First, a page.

The private sector also flirted with Goleman’s emotional intelligence, Mihaly’s flow, Covey’s principles-centered leadership and even the military’s (seriously!) values-based leadership model. Always in search of a better way to make more money…all that is another story for another time though.

For now, here’s a quick run-down of the leadership and workplace attributes that result in gains in engagement levels, therefore impressively increased levels of productivity, profitability and every other bottom line measure the private sector worships. The findings have been verified, validated and then validated some more. “Gallup Q12” is easy to google, if you do want to learn more. If you do it’s highly recommended that you stick to the original and stay away from the imitations. Same wine, different bottle.

Top Drivers of Engagement per Gallup

I’ve taken some liberties in the wording to fold in other thoughts that came along after the original Gallup Q-12 items and to expand the relevance of the items beyond employees in the workplace. These are in no particular impact level or priority order:

  • I need to know that what I do makes a difference in the grand scheme of things;
  • I do my best work and am most productive when I enjoy the work and have a talent for it;
  • Recognition and praise are more powerful drivers than cash and other extrinsic perks;
  • Values-based relationships are important, especially trust and respect;
  • I need to contribute at a high level, toward something that really matters. Better yet if I like it;
  • I feel like I’ve accomplished something when I am challenged to use my talents and creativity.

That should be enough for you to get the idea. What needs to be made crystal clear is that these attributes of employee engagement are part of what makes RU what it is. And, for the most part, these attributes are suboptimized in traditional education. One engages, the other disengages. As someone who used to hire a lot of people, I would drool over a candidate who I knew grew up learning in the right kind of environment. Most employers are smart enough to understand that too.

“Systemic” Initiative: More Than a Buzz Phrase

You see it everywhere in the private sector, and in education improvement initiatives. “Systemic” is became the sexy way of saying “across-the-board”. To maximize results and make an idea, or for that matter for anything really take hold, it takes an all-stakeholders-on-deck effort. Isolated pockets of doing stuff is pointless. It blasts noise into the system–churn, chaos and confusion along with it. And isolated activity is unsustainable. For something to have stickiness, for the new to fully replace the old for the old “radical” to become the New Normal, it can’t be just youth development. All-hands-on-deck, systemic, across-the-board. Not isolated activity but a movement. Oh….and it makes sense too.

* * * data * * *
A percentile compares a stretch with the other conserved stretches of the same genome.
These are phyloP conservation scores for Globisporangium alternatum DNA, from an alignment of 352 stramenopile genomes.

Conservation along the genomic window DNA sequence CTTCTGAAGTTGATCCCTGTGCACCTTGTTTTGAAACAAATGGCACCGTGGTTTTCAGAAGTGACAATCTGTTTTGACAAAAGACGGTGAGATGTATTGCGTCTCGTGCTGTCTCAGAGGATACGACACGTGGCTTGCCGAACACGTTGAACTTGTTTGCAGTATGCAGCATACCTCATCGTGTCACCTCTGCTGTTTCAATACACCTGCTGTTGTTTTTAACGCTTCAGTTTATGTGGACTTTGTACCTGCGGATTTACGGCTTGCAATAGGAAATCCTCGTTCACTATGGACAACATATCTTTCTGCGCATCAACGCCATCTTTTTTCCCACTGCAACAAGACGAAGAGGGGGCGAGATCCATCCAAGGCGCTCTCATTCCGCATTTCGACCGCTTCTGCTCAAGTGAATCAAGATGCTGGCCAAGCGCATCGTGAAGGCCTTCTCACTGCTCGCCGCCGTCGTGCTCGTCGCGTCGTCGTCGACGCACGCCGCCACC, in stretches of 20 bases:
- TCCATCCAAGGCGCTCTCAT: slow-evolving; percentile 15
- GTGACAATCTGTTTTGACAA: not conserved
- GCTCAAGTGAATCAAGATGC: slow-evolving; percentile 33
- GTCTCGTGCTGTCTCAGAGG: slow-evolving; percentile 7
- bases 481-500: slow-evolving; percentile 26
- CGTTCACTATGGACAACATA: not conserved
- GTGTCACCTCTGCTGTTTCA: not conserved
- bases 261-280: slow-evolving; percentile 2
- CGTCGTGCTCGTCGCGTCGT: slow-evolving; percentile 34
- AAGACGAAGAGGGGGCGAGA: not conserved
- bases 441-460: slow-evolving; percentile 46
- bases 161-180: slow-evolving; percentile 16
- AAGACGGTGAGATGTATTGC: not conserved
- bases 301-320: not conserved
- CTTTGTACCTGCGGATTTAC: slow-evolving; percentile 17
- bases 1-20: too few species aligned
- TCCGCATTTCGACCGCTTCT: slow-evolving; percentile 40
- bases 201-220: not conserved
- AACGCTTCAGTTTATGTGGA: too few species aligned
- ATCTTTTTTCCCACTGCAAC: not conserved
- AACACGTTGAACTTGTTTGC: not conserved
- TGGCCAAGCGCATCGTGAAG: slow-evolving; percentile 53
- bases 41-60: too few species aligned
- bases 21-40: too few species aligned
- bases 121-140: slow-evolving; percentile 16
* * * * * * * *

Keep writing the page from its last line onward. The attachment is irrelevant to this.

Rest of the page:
When it comes to changing the world, radical unschoolers can only go so far on their own.

Summary (more like the preface to the next chapter…I’m Learning!)

Traditional education is broken. It’s failing our kids and their parents, it’s failing employers and society. Kids “graduate” woefully unprepared for higher ed, for the workplace, for life. Essential workplace and life skills attributes like creativity, judgment, civic and social responsibility (principles) are not well-represented in traditional curricula. The US is behind the 8-ball in global competitiveness because our workforce is so anemic. The employment talent pool is a mud puddle and we’re losing our global status along with our quality of life (different from “standard of living” but it’s tanking too).

Kids are hard-pressed to survive being molded into bricks in the wall. So do adults. Too much suffering, stress, burnout, suicide. Stop this radical madness!

Humanity needs a radical intervention!



10 thoughts on ““Radical” Unschooling–Just Doing What’s Natural

  1. Heather Greenwood

    Great article Craig! Excellent points as usual. I’m
    very much enjoying hearing your perspectives and insight into RU. Theme #2 is huge. Perhaps if we had happier kids, we’d have have happier adults, and a more healthy culture as a whole. RU, like you said, is the best way to cure our unhealthy culture.

    1. Craig Post author

      Thanks, Heather! “Happy kids grow into happy adults” on one level, very much true. Also, as I learned raising three, and you’re learning now…parents live through their children.

      My personal narrative needs to be front and center in all my posts. It’s this: by default, I see my role in RU as being limited to outreach–an external recruiter / awareness-builder. My practitioner / mentor friend thought the engagement and business stuff was a Rabbit Hole. I think I slipped on the external narrative recruiter hat without warning. The private sector is critical—need their support and buy-in for RU specifically, the social movement generally. So my intent was to ease their angst by showing that RU is very engagement-intensive, something they are familiar with and value. They WANT and NEED unschoolers.

      Right now I’m straddling a barb wire fence, and it’s electric to boot (sorry, Iowa talk). I’m interfacing with experts and practitioners while tailoring my message to uninitiates / neophytes like myself. Worrying about being taken wrong by practitioners, and talking over the heads of non-practitioners. I think that as my blogs start finding their way into the RU practitioner crowd more and more, I will need some kind of very clear up-front disclaimer like this.

  2. Heather Greenwood